Lipitor is a statin. All major medical organizations suggest considering drugs in the statin family - not just Lipitor- to reduce the chance of a first heart attack or stroke in adults at increased risk. FDA officially approved Lipitor to reduce the chance of heart attack, stroke, chest pain or procedures to unblock arteries in heart or legs in people with high cholesterol without heart disease or a stroke but at increased risk because of factors such as: age, smoking, high blood pressure, low HDL “good” cholesterol, or heart disease in the family. FDA also approved Lipitor to reduce the chance of heart attack or stroke in adults with diabetes without heart disease or a stroke at increased risk because of factors such as diabetes eye or kidney disease, smoking or high blood pressure and to lower LDL "bad" cholesterol, raise HDL "good" cholesterol, and lower triglycerides in adults and children 10 years and older with abnormal cholesterol levels from a genetic condition.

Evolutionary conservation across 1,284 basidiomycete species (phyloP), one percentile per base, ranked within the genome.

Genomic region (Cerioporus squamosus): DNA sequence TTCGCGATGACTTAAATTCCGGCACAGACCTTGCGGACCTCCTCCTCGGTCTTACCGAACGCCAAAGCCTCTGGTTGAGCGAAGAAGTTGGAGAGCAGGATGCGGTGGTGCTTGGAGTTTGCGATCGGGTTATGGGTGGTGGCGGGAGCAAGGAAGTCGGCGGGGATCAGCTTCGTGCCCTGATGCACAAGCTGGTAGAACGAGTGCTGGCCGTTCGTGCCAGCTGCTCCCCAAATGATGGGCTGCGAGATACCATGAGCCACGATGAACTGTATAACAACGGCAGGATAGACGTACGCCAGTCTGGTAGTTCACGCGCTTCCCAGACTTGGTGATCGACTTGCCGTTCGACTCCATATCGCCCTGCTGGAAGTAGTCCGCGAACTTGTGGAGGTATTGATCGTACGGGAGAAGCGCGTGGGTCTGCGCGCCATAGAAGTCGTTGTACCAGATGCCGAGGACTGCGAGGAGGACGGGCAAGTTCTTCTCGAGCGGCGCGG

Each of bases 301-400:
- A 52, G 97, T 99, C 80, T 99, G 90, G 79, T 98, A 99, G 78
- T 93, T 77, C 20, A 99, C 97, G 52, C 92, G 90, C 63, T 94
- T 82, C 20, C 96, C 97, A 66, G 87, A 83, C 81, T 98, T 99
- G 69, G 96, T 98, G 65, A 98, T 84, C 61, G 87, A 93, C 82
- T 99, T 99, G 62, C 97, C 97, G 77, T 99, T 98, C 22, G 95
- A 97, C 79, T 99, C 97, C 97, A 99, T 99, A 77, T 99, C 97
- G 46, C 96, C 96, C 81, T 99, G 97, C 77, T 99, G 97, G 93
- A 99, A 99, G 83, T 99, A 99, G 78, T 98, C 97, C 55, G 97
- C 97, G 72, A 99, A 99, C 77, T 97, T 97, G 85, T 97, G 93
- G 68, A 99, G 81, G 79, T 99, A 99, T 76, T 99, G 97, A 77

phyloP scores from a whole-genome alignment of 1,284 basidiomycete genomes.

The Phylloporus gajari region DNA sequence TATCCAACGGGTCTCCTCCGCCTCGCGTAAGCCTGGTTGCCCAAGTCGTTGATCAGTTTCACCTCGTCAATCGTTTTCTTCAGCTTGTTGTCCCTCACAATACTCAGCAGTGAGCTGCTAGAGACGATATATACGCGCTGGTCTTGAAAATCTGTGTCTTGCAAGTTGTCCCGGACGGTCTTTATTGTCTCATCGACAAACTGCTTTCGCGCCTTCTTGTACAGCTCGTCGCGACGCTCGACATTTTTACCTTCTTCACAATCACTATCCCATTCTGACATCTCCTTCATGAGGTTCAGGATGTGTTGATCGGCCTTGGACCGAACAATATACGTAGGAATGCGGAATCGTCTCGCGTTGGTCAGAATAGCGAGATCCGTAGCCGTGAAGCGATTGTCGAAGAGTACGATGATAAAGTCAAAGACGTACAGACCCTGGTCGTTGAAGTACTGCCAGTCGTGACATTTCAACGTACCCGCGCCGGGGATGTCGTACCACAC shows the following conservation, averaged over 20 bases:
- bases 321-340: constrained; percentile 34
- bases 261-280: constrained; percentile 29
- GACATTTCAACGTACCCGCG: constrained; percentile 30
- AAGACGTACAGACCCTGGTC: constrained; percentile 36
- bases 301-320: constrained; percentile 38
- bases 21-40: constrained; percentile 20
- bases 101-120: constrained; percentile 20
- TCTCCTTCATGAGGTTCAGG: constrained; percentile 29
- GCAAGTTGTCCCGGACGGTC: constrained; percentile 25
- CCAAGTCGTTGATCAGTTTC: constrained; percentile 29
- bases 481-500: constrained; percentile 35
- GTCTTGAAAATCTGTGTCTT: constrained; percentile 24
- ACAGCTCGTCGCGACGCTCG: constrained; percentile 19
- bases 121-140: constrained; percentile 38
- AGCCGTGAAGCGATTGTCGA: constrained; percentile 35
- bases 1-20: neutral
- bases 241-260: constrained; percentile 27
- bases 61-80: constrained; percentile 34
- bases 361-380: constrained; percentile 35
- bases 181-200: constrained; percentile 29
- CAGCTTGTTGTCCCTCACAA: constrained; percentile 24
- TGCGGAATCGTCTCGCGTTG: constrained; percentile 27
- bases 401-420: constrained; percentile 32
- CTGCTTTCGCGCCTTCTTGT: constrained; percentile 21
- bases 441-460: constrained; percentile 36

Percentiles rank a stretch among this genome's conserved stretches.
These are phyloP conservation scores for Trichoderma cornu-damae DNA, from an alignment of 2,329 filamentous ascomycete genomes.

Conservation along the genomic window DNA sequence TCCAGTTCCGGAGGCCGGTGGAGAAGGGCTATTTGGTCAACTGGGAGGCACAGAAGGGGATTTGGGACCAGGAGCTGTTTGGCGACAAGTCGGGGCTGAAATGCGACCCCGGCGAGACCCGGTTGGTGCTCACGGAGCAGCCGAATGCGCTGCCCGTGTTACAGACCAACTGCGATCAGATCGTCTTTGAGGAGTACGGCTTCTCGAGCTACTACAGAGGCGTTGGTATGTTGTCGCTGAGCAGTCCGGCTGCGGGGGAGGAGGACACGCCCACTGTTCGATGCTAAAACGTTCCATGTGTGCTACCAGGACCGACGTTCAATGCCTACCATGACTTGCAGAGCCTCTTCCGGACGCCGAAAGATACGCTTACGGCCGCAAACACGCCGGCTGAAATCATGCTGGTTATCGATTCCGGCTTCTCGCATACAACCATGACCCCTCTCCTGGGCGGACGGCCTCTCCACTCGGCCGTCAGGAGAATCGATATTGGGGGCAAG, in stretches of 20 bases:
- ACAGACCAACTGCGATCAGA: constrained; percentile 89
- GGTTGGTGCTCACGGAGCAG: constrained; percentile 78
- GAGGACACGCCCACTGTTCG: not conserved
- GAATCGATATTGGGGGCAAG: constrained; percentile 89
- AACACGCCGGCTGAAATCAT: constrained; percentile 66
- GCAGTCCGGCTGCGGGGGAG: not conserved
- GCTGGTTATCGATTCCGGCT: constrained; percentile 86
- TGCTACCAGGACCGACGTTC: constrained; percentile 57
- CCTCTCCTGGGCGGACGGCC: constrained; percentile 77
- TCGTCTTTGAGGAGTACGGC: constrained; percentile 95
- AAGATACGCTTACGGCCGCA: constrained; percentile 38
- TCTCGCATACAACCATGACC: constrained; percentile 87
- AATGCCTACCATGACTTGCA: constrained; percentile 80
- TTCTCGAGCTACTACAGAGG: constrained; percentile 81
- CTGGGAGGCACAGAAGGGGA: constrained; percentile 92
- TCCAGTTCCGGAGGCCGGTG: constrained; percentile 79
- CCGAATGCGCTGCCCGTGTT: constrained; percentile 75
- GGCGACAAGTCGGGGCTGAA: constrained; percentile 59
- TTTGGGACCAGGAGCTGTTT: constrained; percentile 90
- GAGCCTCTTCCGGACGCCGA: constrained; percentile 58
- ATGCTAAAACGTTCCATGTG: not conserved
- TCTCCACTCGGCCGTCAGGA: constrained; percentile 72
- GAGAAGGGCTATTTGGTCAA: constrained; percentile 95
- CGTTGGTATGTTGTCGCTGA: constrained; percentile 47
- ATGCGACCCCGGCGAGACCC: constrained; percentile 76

The American Heart Association suggests people consider a statin if their chance of heart attack or stroke over the next 10 years is more than 5%, and to take one if the chance is 7.5% or more. You can calculate your risk at: http://tinyurl.com/pyv57ne.
Long track record means that new‚ unexpected side effects are unlikely. Lipitor was approved by FDA in 1996 to lower cholesterol and approved for prevention of heart attack and stroke in 2004 . Since Lipitor has now been used by large numbers of people over a long time‚ the emergence of important side effects is less likely than with new drugs.
Including people who have unexplained high liver inflammation blood tests
Lipitor may harm your unborn baby. If you become pregnant, stop taking Lipitor
Do not take: Controlled human studies show Lipitor harms baby and potential benefits do not outweigh potential harms (FDA Category X)
Do not breastfeed - Lipitor gets into breast milk and may harm baby